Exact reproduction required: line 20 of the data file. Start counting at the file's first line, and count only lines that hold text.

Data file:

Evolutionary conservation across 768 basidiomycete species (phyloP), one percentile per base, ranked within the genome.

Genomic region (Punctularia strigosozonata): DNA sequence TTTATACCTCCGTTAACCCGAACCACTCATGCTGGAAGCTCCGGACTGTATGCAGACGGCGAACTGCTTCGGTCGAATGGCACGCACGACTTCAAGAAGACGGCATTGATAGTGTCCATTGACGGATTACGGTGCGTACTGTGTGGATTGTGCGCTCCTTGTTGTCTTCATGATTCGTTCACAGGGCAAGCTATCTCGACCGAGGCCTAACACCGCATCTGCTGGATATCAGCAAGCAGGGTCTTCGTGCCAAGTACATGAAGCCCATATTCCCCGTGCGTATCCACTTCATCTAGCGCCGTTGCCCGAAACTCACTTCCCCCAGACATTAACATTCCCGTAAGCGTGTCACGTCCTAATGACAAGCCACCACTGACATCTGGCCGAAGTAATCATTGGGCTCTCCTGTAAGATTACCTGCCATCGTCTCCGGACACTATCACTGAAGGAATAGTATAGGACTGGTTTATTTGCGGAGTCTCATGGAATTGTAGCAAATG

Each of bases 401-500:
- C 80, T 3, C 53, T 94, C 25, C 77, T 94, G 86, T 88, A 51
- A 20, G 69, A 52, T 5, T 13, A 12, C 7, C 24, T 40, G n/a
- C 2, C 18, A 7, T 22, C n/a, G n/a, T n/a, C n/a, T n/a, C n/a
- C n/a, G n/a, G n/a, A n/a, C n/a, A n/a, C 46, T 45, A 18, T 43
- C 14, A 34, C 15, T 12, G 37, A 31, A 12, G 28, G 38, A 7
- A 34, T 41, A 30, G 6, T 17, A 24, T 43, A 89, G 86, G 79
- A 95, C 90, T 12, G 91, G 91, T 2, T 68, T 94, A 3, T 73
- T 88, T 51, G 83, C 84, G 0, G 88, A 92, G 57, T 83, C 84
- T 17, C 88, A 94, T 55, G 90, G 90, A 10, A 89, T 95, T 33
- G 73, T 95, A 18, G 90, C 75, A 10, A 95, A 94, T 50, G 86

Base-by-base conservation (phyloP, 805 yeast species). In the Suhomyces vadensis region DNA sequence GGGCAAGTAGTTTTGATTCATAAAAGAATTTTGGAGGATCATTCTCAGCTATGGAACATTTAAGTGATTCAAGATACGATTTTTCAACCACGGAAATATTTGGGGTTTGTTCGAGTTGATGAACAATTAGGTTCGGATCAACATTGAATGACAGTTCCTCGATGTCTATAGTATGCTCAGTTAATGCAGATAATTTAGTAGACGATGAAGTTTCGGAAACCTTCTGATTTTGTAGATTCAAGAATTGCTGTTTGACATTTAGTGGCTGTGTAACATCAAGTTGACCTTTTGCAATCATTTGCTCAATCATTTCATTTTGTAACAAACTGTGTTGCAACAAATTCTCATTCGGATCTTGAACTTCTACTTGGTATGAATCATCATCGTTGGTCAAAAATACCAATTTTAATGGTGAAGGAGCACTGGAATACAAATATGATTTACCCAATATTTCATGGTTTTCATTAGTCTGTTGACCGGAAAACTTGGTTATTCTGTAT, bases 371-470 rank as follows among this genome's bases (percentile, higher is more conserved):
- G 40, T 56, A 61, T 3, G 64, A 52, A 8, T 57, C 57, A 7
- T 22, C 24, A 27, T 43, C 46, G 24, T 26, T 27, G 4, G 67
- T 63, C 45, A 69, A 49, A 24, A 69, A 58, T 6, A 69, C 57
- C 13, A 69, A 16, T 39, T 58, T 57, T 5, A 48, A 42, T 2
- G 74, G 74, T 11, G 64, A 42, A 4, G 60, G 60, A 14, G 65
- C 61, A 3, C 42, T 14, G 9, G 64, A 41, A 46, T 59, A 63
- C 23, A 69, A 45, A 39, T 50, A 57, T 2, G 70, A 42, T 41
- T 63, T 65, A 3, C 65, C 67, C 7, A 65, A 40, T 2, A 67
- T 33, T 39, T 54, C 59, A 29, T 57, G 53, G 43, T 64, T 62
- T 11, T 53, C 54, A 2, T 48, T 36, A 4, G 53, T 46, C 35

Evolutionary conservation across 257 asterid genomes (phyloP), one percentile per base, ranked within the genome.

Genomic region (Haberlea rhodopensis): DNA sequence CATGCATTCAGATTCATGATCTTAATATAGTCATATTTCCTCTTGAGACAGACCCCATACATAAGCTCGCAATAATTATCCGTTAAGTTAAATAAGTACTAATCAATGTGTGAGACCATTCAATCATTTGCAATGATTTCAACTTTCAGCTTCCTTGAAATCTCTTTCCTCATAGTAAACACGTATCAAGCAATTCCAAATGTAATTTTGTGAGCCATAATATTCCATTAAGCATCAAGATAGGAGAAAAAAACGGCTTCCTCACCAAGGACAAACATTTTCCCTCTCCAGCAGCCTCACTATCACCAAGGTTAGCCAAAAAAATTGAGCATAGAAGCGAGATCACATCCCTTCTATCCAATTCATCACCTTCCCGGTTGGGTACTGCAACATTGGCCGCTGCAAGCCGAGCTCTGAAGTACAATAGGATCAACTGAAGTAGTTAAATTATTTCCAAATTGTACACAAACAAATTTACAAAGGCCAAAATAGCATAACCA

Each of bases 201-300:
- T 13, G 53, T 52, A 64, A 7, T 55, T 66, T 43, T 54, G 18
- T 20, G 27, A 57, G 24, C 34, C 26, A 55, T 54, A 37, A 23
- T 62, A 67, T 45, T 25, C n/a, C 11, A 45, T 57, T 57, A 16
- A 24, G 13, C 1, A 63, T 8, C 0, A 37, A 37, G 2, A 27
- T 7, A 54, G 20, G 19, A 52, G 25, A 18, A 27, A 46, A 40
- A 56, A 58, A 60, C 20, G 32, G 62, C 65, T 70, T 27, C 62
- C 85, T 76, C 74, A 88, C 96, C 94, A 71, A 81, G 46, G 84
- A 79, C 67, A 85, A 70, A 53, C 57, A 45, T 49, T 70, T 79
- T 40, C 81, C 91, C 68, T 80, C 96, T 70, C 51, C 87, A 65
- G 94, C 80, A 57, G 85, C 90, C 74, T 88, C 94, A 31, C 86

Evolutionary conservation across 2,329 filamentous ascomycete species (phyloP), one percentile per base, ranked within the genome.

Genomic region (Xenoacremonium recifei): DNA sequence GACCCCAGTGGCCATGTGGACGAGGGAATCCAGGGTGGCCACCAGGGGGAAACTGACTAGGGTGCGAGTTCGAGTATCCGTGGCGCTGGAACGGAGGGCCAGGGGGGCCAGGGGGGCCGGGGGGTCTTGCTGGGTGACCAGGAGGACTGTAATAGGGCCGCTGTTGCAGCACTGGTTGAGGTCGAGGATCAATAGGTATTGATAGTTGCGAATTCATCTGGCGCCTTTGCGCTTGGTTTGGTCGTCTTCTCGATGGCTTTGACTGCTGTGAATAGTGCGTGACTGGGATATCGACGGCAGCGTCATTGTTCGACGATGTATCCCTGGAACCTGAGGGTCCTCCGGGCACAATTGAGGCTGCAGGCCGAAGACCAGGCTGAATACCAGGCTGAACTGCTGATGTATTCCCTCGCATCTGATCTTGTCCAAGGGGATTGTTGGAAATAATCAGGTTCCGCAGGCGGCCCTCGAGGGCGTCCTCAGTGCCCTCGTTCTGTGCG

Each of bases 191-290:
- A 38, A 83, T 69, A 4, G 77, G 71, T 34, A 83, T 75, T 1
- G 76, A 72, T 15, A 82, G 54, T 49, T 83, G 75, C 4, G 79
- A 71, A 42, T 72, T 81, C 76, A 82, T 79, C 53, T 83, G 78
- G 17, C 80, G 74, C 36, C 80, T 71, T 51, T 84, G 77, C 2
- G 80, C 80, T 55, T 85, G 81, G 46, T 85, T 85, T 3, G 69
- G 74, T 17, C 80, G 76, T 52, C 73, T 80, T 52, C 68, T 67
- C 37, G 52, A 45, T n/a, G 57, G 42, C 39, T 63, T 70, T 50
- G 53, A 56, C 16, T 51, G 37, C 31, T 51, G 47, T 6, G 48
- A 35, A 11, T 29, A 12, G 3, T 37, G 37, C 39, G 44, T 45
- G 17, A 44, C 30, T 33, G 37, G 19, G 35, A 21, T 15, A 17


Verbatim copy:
- C 61, A 3, C 42, T 14, G 9, G 64, A 41, A 46, T 59, A 63